Closing the gap in dairy cattle feed efficiency

Published 3 April 14

Forty-six delegates participated in a one-day interactive workshop on feed efficiency, held at Harper Adams University in Shropshire.  “Feed and forage costs can account for up to 75% of the variable costs (according to the 2014 MilkBench+ evidence report) associated with dairy farming, so feed efficiency matters to profitability,” said Dr Jenny Gibbons, DairyCo’s research and development manager.

“The efficiency of converting feed to milk has improved in GB over the past 50 years, largely as a result of selecting, feeding and managing cows to increase productivity.  However, there  is a key role to play in advocating management practices and performance measures that will improve feed efficiency further, thus driving competitiveness and sustainability in the dairy industry,” she continued.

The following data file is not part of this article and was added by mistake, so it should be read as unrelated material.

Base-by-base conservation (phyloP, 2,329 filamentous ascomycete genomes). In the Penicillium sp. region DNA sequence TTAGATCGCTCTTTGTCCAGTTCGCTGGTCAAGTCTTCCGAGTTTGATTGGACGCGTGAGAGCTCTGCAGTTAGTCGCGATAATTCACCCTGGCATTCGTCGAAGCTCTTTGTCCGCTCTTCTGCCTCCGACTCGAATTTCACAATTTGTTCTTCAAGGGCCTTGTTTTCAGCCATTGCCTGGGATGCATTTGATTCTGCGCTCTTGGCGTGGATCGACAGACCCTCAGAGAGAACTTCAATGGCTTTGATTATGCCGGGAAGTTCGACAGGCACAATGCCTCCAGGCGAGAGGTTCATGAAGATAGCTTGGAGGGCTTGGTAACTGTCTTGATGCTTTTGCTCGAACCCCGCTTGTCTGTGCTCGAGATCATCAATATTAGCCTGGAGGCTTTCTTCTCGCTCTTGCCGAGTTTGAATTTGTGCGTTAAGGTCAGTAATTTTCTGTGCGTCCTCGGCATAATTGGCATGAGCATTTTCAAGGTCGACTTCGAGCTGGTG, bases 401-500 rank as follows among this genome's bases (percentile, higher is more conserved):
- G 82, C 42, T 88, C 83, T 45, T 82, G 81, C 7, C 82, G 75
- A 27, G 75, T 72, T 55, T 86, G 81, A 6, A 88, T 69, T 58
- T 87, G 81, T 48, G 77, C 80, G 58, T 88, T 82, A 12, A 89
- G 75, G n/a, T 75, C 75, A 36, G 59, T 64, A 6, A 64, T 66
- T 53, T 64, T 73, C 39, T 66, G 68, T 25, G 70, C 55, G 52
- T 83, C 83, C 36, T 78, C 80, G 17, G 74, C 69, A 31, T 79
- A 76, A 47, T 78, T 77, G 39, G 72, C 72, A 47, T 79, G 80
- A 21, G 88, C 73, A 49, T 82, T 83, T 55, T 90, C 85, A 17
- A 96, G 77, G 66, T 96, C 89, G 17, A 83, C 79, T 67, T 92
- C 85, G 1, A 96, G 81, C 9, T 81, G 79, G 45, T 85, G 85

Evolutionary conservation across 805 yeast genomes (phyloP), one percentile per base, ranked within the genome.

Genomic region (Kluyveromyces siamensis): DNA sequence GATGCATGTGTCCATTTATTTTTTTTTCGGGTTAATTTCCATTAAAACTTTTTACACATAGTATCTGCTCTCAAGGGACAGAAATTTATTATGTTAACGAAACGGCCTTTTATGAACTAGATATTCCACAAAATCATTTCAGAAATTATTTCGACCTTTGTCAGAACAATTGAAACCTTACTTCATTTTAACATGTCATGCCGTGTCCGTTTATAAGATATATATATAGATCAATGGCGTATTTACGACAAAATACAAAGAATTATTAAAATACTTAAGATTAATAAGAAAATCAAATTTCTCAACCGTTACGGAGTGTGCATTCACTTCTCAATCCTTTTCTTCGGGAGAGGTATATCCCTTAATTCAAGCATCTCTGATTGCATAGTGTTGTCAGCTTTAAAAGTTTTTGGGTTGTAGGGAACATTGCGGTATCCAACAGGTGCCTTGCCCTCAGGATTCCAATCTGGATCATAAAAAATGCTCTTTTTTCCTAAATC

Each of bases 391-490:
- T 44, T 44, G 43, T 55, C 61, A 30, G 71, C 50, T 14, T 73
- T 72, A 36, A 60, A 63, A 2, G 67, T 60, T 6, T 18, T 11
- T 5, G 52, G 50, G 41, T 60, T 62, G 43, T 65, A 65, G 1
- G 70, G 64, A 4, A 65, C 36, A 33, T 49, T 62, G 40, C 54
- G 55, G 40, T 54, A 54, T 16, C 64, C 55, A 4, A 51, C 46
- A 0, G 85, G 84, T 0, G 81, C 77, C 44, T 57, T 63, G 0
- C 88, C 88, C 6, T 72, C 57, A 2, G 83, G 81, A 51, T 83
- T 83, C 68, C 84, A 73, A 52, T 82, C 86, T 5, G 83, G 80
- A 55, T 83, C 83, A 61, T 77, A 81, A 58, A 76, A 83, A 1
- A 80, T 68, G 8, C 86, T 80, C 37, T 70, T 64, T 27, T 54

Dr Steve Little, on behalf of the Australian dairy levy body Dairy Australia, joined the workshop via the internet.  “In Australia, farmers are able to choose one of five main feeding systems and assess their system against annual feed conversion efficiency targets for milking cows,” said Dr Little. He added: “Targets are achievable in well-managed systems with minimal wastage, good quality feed, minimal feed gaps and good rumen function throughout the year.”

To hear more about the Australian perspective on feeding systems and associated feed conversion efficiency targets, please tune in to Dr Little’s presentation. This workshop was organised under the umbrella of DairyCo’s Research Partnerships, led by University of Nottingham to bring together the most up-to-date research on improving efficiency.

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